Which Parties Want Young People To Vote?

Some parties are thinking of extending the voting age to 16 and 17-year-olds, but which ones?

The Youth Vote: What Are The Politicians Saying About The Voting Age?

by Sophie Wilkinson |

While many are trying to work out how to vote, the vote itself is an important electoral issue. Over 70% of young people are now registered to vote int the 2015 election, which is up by 13% from 2010's general election. And after the Scottish Independence referendum, where 16-17 year-olds showed they could vote without causing a massive problem, British parties have wondered whether 16 and 17 year-olds, old enough to work, rent property, get married and join the army, should be given the vote. To make it easier for you to see where the main parties stand on this big issue, here's what they're saying about the youth vote:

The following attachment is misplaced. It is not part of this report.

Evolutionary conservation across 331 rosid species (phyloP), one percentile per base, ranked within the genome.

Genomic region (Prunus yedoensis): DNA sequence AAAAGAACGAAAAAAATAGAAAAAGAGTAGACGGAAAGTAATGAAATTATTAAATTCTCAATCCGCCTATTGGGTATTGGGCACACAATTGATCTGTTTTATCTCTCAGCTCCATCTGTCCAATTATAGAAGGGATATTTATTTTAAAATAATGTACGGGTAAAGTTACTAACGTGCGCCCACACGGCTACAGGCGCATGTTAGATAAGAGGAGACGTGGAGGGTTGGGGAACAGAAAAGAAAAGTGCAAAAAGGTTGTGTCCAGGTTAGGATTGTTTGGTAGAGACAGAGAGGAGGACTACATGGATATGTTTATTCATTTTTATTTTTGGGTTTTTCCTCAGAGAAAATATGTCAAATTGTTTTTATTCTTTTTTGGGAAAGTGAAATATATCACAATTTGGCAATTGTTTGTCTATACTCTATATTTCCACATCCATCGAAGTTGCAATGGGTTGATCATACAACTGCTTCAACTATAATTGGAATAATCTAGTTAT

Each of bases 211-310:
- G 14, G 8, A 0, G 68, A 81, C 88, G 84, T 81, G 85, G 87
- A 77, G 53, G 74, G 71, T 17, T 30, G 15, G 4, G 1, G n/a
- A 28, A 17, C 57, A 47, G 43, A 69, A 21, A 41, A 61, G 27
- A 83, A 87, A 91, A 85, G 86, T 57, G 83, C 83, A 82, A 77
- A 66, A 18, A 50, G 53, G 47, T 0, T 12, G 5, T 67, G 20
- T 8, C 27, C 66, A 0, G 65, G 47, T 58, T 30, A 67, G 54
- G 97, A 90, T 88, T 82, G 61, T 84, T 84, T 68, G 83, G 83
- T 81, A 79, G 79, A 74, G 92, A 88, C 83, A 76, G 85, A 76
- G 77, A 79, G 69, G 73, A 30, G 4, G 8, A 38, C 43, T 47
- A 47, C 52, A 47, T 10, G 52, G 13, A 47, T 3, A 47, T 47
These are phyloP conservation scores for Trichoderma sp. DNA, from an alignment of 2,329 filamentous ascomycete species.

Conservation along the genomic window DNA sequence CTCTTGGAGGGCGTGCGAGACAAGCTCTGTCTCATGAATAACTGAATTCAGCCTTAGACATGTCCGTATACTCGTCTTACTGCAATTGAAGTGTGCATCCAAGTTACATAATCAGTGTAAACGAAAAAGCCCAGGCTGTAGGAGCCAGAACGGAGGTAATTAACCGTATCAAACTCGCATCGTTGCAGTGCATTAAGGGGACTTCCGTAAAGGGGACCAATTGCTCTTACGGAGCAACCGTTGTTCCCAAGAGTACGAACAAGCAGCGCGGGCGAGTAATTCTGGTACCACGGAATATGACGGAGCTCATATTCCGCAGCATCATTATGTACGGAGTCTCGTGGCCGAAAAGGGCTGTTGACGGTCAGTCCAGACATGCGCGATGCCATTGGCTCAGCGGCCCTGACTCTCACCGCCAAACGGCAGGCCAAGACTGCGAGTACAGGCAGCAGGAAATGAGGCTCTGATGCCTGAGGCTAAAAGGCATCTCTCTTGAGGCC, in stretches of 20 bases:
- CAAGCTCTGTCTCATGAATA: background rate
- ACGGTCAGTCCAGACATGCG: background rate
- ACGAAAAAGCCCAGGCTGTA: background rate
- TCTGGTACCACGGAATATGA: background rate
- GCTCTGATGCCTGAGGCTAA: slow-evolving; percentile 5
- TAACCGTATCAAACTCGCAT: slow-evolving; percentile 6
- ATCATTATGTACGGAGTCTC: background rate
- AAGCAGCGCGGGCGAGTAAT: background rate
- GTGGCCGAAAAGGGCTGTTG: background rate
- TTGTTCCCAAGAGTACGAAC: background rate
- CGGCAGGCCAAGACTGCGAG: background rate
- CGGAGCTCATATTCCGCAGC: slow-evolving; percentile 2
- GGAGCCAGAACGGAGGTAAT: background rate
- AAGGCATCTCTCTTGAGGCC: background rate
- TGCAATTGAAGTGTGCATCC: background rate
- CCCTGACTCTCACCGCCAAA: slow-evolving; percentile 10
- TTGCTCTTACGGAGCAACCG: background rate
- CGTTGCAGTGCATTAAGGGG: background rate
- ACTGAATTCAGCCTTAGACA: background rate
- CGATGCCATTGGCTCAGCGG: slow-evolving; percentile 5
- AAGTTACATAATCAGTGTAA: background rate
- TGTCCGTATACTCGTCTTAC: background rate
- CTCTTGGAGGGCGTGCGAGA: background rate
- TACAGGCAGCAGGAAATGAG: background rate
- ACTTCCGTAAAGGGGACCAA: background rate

Labour

16-17 year-olds are going to get the vote by 2016! Which might backfire on Labour as they’re also looking to make Maths (and English) compulsory in schools up until age 18.

Conservative

They want to keep the voting age at 18. For now, at least.

Lib Dem

‘2020 will be the first General Election in which 16-year-olds can vote’ and kids will be able to get socially active through volunteering at school.

Green

The Greens will lower the voting age to 16, and increased number of youth services like youth clubs, councils and non-curricular education and training. They also want to ‘‘Support the right of young people all over Europe to go to other parts of the EU to work and broaden their experience.’

UKIP

They say nothing about lowering the age of voting, so it looks like they don't want to change it from 18 and overs.

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**Follow Sophie on Twitter @sophwilkinson **

This article originally appeared on The Debrief.

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